Not that the audio recordings here are necessarily spot on and accurate in capturing the voice we can hear. But, hey, at least we might be able to tell if you are on pitch and what kind of tonality you have. Ancient chinese secret. You can pitch accurate but if you have a different tonality than the original singer of song, others may think you are pitchy and they do think of themselves as experts, whether they are or not.

Bad ron, bad ron.

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Don't feel alone. This is a common problem for a lot of singers. Excuse me for getting technical here - Head voice is typically a much thinner vocal fold configuration using mostly the CT muscle for pitch control, and much less TA muscle.

TA muscle is used in Chest, and it basically "thickens" your vocal folds so they vibrate deeper and create stronger overtones.

In head, you relax TA a bit and let CT take over, which stretches your folds, thinning them out, and tightens them for faster vibration, (higher pitch).

What you are experiencing is normal

What you want and most people want is to carry the same tone from chest upward. That requires that you maintain the same "depth of vibration" as in chest. That means that your TA needs to be much more engaged, as you let CT take over. You are relaxing it too fast. This is tricky and takes A LOT of work.

To do this you need to MODIFY your vowels. Yelling while you go higher is not modifying your vowels. This is another tricky thing and usually takes some training from a teacher or at least working with an instructional DVD.

To give you a quick primer - try this: Yawn, and vocalize while yawning. Should sound like "uh". Hold that yawn position and siren up and down. You should be able to go way above middle C without losing volume. This yawning sensation is the first step toward vowel modification.

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Sorry if I was unclear...I can fairly easily get up to F above middle C, but at around C, sometimes lower (as low as maybe around Ab) or higher depending on the vowel, it feels like I should be going into head voice. When I go above C it generally feels less easy and a little strained/shouted, unless I go into head voice. The problem is my head voice is rather weak, especially compared to my lower notes. So if I had a strong head voice, I would just go into it somewhere around C and continue on up, however my head voice is pretty quiet and not very usable, and I'm trying to figure out a way to fix that. It's ringy and bright, but I can't seem to get much more volume out of it.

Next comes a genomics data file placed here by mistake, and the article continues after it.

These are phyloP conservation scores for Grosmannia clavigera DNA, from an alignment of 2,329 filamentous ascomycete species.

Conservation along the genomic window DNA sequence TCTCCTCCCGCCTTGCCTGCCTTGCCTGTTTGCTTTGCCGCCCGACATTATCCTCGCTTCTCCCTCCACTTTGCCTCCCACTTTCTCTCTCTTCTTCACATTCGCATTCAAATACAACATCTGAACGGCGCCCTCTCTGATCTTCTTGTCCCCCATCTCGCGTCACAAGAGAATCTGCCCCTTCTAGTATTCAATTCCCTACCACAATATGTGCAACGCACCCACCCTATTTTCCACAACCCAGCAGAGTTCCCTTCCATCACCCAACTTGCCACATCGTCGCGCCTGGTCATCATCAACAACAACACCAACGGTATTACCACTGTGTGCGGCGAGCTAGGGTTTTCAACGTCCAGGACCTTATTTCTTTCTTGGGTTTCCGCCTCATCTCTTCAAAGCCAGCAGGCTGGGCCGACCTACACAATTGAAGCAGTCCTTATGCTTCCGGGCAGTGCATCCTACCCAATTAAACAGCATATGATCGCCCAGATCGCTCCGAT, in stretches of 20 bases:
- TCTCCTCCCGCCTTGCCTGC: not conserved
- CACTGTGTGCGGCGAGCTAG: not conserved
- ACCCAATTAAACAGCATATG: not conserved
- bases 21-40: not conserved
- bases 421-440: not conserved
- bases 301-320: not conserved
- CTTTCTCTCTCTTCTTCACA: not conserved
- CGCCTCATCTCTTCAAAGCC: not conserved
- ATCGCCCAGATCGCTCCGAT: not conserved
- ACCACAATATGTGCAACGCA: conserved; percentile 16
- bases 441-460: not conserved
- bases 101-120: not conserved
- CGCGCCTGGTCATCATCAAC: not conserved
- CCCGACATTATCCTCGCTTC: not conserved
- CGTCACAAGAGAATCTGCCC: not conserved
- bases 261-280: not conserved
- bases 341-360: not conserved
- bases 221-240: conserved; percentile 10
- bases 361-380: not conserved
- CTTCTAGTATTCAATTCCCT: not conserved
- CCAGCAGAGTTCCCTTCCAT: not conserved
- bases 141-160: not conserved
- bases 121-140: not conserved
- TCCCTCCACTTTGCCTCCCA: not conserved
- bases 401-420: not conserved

I don't have any recordings currently, but I might try to get my hands on a mic and see if I can make one.

Ok, that changes everything. You say that you can easily go up to F above middle C (maybe E?), and that sounds like shouting, is that correct?

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Ok, that changes everything. You say that you can easily go up to F above middle C (maybe E?), and that sounds like shouting, is that correct?

Yes. It's significantly less easy than the lower notes, and it sounds shouty and feels a bit forced. It's not painful, but it does feel like I'm taking more weight up than I should be. That's why I'm interested in developing the more head-voice oriented coordination I have in that area, because it sounds better and feels much easier in that range. I can use my head voice all throughout my range, even up beyond high C. The problem is that it isn't strong enough, and it just sounds like a mezza voce sort of tone. I'm not sure how to bring it up to a more full voice sort of sound. I'm not sure whether I should strengthen it through the coordination itself (ie a messa di voce in head voice) or bring more power into it from below (ie sirens/arpeggios up from my chest voice etc), or if there's a better way, or through some combination of these, etc.